Photo: El Presidio Historic District, Tucson, AZ. Photographed by user:Cathy Cline (own work), 2010, [cc-by-3.0 (creativecommons.org/licenses/by/3.0)], via Wikimedia Commons, accessed July, 2013.
The El Presidio Historic District [†] was listed on the National Register of Historic Places in 1976.
El Presidio is one of the nation's oldest inhabited sites. The Historic District of El Presidio is composed of about 90 buildings of architectural and historical significance. Combined, these-buildings exhibit and celebrate Tucson's development from an eighteenth-century walled Presidio through the Territorial years during which it spilled over the Presidio walls, to the late nineteenth century when the Anglo-American incursion and the coming of the railroad changed the village to a major mercantile center of the Territory.
Primarily residential, the district's major commercial uses, architects' and lawyers' offices, are of low intensity. The Tucson Art Museum generates considerably more activity.
Alameda, and not surprisingly the first adobes independent of the Presidio were built outside the gate. The compound enclosed more than ten acres, covering at least five more acres than most such encampments, emphasizing its importance. By 1820 almost 400 people lived in the confinement of the Presidio, repeatedly defending themselves against the Apaches' attacks. Hilario Gallego, born inside the Presidio in 1850, recalled (in a 1926 interview on file at the Arizona Historical Society) that "there was a connecting chain of single-story adobes built alongside the interior wall. The houses had doorways, but few had window openings. Some of the doors were made of brush and saguaro sticks tied together with twigs or rawhide. Even the riches and power of Spain had been strained in reaching northward to the presidios and missions of Sonora, and with the Mexican Independence from Spain in 1821, funding and interest nearly ceased.
Little by little, Mexicans filtered out of the Presidio to build houses nearby with bricks from the fortress wall. And so the wall began to disappear. After the Gadsden Purchase of 1854, adventurers came on their way to or from the California gold fields, some simply happened by and stayed to settle in the sleepy but contented village. Later, New Englanders, Pennsylvanians and New Yorkers—Irish, Germans, Christians and Jews recognized the prospects of the village situated alongside the lush Santa Cruz River banks, on the southern route to California. Judge Frank H. Hereford arrived in Tucson in 1878, at sixteen years of age, and later described "a town of low, unplastered adobe rooms, built together, facing, and placed directly upon the lines of irregular, narrow and ungraded streets, except where towards the outskirts, the box-shaped rooms separated into individual houses and finally scattered into isolation ... burros brought firewood and water from wells on the edge of town was carried in ollas."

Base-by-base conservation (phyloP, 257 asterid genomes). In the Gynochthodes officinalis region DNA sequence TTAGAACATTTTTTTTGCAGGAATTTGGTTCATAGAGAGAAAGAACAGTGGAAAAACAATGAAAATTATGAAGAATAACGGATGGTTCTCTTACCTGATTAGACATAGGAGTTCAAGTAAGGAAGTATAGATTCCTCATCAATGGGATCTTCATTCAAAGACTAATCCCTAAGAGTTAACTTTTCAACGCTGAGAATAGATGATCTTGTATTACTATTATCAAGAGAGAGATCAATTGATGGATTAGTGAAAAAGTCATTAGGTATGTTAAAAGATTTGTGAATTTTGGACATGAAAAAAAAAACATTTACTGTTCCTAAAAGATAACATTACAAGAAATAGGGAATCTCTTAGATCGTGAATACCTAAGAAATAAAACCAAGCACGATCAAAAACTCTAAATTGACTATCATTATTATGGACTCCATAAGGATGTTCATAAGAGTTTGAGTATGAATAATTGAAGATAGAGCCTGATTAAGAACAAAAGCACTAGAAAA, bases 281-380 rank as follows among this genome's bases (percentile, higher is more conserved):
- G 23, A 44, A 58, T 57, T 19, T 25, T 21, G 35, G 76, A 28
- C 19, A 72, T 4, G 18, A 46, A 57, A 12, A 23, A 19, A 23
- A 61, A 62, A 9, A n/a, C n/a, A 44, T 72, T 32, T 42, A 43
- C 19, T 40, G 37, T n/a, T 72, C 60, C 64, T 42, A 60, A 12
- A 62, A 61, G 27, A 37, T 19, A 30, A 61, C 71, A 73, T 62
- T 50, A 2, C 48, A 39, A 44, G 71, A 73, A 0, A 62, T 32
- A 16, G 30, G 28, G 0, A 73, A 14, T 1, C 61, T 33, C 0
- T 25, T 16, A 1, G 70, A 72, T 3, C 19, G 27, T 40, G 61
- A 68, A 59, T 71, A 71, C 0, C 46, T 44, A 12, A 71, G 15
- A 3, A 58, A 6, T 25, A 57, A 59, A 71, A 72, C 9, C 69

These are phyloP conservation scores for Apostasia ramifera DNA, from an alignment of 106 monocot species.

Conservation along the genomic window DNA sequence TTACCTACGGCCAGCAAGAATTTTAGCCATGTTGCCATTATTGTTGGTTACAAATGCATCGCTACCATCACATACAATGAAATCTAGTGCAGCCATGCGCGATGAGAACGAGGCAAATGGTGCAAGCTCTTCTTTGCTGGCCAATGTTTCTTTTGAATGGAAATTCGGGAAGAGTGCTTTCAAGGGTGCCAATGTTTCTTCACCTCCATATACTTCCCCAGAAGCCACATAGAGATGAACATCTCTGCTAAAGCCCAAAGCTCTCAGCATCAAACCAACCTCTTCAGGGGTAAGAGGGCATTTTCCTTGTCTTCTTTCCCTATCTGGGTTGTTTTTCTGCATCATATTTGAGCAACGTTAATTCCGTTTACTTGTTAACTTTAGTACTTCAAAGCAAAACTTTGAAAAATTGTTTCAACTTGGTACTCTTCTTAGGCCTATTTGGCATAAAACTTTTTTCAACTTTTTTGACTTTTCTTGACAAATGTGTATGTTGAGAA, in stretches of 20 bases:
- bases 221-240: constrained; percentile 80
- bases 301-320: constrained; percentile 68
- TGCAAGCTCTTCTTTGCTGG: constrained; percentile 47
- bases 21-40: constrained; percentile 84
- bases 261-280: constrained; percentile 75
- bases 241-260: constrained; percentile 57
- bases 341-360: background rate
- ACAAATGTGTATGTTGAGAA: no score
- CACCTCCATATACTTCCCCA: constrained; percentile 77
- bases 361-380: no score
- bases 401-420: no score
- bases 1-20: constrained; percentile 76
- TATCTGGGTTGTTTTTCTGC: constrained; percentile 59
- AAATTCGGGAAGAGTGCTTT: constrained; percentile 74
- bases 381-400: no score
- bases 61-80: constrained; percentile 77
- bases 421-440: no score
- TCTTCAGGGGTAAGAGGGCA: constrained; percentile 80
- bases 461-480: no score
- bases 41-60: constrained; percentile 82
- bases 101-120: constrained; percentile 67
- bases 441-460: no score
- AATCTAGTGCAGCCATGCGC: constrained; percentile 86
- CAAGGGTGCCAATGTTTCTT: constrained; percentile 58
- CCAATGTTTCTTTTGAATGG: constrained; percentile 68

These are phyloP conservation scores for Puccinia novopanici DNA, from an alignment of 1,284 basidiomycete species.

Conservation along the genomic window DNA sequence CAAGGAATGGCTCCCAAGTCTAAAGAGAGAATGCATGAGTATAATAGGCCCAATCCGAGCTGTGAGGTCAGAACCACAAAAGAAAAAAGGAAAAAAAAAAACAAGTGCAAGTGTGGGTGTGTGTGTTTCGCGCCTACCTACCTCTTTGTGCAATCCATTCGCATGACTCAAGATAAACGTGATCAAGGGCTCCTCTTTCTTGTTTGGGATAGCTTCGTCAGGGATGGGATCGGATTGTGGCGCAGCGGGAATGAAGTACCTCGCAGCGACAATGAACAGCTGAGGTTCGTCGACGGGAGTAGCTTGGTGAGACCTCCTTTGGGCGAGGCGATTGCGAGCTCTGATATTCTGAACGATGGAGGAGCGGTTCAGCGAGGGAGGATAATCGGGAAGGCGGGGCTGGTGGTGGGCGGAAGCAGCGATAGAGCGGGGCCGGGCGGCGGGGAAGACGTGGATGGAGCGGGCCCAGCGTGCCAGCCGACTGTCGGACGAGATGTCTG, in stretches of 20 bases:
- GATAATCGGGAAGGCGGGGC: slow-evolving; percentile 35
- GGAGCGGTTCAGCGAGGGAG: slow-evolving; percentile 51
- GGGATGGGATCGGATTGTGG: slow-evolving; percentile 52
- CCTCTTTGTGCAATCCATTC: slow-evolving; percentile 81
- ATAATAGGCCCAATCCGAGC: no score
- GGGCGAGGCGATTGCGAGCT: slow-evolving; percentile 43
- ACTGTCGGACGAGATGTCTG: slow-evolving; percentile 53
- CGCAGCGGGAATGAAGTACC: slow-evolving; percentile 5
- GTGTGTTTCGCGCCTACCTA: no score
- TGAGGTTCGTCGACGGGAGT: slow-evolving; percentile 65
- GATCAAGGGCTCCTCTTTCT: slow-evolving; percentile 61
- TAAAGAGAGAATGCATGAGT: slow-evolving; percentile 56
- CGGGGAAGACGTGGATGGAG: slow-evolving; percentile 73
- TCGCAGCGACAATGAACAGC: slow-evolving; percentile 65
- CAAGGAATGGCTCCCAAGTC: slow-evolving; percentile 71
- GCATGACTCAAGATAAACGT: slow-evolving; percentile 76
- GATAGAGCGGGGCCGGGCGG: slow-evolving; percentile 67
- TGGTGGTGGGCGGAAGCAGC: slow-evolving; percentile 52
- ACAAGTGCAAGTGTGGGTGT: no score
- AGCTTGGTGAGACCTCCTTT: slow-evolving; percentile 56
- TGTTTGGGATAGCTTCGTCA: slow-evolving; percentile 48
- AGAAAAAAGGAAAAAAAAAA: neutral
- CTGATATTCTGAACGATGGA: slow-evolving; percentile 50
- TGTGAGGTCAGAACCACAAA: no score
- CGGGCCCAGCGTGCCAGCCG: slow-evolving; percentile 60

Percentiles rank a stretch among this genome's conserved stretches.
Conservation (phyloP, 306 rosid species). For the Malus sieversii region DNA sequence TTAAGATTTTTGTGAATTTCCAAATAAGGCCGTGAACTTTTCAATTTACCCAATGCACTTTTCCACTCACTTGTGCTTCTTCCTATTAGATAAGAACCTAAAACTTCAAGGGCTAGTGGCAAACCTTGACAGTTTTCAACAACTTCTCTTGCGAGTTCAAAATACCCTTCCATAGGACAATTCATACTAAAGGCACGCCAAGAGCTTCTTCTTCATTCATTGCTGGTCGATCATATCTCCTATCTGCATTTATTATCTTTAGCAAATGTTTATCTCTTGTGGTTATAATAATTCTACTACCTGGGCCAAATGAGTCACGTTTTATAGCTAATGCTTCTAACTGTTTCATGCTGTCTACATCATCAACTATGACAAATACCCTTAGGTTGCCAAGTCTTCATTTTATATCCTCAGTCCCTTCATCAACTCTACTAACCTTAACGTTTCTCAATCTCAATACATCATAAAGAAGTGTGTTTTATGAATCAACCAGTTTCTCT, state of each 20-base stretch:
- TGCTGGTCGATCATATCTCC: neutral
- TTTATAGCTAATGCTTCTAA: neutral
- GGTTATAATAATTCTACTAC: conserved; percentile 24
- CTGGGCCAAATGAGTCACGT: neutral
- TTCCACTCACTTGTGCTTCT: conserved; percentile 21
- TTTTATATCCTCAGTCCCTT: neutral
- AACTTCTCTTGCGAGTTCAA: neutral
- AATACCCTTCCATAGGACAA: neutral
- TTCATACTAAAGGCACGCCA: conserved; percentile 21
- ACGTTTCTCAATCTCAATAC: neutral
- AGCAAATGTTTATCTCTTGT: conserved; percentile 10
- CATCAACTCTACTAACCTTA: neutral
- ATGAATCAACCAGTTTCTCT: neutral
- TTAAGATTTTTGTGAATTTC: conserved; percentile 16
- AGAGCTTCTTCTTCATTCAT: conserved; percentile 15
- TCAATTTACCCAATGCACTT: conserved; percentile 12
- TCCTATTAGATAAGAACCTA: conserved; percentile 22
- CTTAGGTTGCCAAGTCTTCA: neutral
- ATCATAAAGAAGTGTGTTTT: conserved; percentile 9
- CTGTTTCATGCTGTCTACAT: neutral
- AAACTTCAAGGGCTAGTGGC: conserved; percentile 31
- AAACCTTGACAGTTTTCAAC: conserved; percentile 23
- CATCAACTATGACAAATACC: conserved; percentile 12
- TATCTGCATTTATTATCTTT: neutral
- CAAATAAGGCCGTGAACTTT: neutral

‡ Janet Ann Stewart, Architectural Historian, Arizona State Parks, with members of the El Presidio Historic District Advisory Board and Arizona State Parks Staff, El Presidio Historic District, Tucson, Pima County, Arizona, nomination document, 1975, National Park Service, National Register of Historic Places, Washington, D.C.
6th Street West • 9th Avenue North • Alameda Street West • Ash Alley North • Ashbury Lane North • Church Avenue North • Congress Street West • Council Street West • Court Avenue North • Franklin Street West • Granada Avenue North • Main Avenue North • Meyer Avenue North • Paseo Redondo West • Pennington Street West • Perry Avenue North • Stone Avenue North • Telles Street West • Washington Avenue West